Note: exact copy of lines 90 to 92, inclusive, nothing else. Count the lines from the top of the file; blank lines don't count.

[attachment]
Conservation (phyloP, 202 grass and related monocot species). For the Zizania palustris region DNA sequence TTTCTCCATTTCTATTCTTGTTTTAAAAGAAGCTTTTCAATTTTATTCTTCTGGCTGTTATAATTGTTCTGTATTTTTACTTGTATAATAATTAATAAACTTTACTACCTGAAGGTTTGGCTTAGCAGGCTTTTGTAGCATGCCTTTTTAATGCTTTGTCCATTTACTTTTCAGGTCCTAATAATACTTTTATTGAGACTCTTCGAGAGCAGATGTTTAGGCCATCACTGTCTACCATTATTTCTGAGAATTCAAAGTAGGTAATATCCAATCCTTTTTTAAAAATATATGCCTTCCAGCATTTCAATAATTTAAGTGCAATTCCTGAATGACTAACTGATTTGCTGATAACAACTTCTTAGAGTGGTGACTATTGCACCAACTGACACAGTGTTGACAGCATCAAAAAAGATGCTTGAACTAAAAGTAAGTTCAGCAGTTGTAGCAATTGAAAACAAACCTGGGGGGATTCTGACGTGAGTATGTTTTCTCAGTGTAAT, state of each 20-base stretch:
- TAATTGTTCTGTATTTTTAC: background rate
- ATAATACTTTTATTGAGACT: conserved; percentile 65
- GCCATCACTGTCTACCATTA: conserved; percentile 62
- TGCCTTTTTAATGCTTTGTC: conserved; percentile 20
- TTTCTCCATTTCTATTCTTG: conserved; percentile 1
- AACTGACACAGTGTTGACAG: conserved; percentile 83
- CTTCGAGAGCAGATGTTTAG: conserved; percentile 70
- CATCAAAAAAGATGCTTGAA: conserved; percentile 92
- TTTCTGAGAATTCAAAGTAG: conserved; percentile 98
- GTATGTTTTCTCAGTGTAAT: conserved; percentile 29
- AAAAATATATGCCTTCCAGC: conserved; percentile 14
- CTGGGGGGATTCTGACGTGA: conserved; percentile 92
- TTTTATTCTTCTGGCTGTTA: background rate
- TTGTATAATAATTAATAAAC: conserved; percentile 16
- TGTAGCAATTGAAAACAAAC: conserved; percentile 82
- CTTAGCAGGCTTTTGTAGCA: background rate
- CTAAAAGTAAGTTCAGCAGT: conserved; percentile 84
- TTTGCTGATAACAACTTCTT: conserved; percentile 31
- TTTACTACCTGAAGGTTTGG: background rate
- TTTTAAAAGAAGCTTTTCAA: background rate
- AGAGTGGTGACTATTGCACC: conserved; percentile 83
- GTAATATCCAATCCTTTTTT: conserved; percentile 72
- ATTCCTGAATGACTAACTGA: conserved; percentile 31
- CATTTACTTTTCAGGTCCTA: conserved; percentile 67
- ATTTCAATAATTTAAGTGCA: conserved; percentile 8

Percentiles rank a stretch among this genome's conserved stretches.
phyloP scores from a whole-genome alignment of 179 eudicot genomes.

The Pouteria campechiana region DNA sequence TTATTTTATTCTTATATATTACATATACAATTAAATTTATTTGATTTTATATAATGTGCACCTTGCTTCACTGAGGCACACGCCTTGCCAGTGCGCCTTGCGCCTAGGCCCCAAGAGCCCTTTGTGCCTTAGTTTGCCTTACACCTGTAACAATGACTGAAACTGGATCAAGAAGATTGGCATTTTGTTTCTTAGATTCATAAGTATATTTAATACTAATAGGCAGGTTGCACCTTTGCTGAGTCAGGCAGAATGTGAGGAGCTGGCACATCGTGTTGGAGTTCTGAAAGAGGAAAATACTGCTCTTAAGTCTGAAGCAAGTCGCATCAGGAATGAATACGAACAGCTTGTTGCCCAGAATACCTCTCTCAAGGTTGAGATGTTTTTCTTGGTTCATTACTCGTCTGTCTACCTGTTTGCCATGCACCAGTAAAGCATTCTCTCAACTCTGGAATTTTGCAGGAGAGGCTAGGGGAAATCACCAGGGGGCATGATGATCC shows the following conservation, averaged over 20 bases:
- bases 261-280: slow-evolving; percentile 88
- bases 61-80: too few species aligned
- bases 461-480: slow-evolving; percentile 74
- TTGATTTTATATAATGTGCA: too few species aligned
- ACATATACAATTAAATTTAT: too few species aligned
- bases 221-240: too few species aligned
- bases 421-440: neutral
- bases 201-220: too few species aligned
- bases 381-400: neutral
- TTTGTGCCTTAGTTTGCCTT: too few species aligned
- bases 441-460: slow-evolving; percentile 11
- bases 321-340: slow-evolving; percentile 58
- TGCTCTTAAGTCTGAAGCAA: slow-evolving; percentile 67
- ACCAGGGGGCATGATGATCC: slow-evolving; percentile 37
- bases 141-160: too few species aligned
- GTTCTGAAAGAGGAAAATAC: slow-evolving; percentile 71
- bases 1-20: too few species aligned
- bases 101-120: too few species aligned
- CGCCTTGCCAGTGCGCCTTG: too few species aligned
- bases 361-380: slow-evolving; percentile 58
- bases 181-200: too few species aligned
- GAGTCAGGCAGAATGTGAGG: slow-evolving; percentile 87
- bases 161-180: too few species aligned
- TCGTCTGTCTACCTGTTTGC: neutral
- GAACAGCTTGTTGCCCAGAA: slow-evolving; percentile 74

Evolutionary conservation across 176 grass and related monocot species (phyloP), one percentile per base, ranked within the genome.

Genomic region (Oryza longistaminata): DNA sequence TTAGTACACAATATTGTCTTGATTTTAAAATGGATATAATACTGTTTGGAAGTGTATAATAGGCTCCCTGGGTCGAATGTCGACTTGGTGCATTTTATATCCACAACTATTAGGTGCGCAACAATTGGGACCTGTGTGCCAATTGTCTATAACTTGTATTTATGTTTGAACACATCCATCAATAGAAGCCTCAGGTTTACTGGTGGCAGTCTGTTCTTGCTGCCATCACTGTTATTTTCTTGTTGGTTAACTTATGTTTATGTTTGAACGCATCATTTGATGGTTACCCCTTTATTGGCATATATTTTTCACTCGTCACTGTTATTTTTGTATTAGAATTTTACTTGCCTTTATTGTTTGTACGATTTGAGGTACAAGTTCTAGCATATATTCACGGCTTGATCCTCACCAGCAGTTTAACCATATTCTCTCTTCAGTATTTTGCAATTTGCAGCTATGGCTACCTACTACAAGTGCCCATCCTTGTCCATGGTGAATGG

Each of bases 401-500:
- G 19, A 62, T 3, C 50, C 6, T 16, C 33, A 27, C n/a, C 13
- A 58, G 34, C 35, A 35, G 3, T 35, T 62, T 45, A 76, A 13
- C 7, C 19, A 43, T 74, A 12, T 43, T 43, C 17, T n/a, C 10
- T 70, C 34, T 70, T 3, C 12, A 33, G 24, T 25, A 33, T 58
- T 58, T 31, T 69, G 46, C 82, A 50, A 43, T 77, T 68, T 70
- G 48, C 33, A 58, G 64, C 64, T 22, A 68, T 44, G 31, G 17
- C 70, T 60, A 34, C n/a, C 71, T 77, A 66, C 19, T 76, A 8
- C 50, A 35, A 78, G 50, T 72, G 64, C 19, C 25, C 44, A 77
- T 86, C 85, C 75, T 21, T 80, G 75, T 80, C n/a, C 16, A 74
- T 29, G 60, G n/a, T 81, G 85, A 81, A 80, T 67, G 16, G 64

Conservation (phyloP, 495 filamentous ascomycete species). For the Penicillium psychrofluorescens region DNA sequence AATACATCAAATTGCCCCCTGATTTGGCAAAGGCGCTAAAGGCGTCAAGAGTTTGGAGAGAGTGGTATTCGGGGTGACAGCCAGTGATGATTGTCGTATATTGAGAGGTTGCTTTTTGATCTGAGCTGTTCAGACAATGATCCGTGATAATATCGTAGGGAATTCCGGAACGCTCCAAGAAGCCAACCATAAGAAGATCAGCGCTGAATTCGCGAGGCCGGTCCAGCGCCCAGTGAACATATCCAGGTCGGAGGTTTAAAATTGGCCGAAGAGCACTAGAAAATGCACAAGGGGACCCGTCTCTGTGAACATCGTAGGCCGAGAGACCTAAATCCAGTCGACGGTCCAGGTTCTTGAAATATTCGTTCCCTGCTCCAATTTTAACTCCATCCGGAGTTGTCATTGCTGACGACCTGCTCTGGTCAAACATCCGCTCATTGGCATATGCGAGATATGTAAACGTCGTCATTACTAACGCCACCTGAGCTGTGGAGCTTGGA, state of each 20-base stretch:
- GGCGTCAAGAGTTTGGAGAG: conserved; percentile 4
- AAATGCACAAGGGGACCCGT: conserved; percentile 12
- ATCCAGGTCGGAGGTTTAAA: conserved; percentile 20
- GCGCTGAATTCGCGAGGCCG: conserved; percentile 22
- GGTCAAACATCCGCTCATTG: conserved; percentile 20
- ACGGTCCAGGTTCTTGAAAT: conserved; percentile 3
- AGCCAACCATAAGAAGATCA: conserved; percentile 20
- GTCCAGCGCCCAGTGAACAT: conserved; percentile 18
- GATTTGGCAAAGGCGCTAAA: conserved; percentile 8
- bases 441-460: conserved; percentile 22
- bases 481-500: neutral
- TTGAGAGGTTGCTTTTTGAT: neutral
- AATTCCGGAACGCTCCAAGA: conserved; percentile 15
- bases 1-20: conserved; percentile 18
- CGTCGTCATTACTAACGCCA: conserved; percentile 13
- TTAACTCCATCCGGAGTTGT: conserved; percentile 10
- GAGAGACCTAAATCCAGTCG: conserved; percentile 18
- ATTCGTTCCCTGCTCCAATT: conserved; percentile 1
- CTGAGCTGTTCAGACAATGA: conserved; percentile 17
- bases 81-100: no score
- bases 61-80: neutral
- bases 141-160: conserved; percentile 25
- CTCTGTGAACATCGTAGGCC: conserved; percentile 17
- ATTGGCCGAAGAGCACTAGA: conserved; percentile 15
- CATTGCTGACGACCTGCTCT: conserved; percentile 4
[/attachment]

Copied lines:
- bases 141-160: conserved; percentile 25
- CTCTGTGAACATCGTAGGCC: conserved; percentile 17
- ATTGGCCGAAGAGCACTAGA: conserved; percentile 15